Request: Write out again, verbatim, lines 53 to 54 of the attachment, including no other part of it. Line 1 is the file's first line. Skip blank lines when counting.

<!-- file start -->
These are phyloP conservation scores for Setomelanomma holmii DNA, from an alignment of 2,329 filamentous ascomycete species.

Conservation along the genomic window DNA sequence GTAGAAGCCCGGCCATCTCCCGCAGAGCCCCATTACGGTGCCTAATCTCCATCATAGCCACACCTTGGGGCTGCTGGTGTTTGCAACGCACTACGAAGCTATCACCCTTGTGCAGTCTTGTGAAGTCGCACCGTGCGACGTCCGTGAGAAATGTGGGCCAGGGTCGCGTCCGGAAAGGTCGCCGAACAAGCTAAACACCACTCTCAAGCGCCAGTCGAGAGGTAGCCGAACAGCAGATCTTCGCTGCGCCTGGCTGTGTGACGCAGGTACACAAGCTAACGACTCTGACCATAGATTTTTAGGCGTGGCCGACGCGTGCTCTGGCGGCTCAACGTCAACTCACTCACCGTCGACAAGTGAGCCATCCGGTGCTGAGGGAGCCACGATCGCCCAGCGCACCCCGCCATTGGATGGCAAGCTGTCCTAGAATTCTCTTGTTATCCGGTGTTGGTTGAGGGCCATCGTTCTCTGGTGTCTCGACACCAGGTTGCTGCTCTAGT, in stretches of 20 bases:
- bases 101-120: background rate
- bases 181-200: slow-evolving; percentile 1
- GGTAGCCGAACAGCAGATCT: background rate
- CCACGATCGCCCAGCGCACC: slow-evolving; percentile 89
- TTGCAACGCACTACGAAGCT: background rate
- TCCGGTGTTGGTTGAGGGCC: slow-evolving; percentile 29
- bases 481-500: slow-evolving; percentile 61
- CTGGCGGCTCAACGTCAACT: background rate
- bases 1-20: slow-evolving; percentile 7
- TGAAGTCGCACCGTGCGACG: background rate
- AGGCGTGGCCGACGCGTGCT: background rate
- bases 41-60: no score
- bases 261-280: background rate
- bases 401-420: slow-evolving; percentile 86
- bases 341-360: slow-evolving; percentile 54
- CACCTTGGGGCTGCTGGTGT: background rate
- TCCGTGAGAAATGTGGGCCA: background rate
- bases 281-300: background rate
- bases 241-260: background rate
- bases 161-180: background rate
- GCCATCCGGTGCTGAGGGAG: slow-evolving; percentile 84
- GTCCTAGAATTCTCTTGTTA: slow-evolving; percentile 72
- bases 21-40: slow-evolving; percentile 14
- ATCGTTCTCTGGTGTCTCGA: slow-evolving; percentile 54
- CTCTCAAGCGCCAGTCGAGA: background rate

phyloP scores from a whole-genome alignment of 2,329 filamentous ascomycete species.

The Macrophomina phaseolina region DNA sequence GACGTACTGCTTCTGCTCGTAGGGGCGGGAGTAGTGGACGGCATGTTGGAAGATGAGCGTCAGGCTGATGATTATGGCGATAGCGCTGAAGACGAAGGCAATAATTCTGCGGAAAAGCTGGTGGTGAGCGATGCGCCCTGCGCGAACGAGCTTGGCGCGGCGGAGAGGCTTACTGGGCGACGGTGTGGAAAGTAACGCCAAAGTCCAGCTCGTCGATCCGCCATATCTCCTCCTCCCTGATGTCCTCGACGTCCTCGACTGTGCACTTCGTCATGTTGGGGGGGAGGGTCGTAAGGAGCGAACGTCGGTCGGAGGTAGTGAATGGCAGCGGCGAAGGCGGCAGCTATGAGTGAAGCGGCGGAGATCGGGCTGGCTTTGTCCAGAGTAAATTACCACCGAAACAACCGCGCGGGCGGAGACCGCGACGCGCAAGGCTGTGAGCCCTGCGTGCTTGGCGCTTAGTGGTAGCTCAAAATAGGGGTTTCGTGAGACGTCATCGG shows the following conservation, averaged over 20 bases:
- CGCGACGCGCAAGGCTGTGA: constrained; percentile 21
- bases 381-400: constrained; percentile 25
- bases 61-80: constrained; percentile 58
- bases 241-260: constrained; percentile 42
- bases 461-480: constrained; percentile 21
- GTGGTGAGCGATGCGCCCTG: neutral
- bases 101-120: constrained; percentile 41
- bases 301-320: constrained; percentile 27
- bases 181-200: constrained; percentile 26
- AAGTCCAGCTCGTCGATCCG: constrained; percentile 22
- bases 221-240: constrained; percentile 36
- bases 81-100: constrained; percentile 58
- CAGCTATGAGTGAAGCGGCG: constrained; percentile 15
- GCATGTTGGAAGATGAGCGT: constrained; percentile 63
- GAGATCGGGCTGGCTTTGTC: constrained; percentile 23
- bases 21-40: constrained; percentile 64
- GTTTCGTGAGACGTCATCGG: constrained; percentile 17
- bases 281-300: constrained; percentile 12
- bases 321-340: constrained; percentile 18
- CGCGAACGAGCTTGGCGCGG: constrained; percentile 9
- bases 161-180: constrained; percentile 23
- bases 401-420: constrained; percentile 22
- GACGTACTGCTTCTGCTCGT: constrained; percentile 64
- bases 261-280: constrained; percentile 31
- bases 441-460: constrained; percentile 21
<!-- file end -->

- bases 261-280: constrained; percentile 31
- bases 441-460: constrained; percentile 21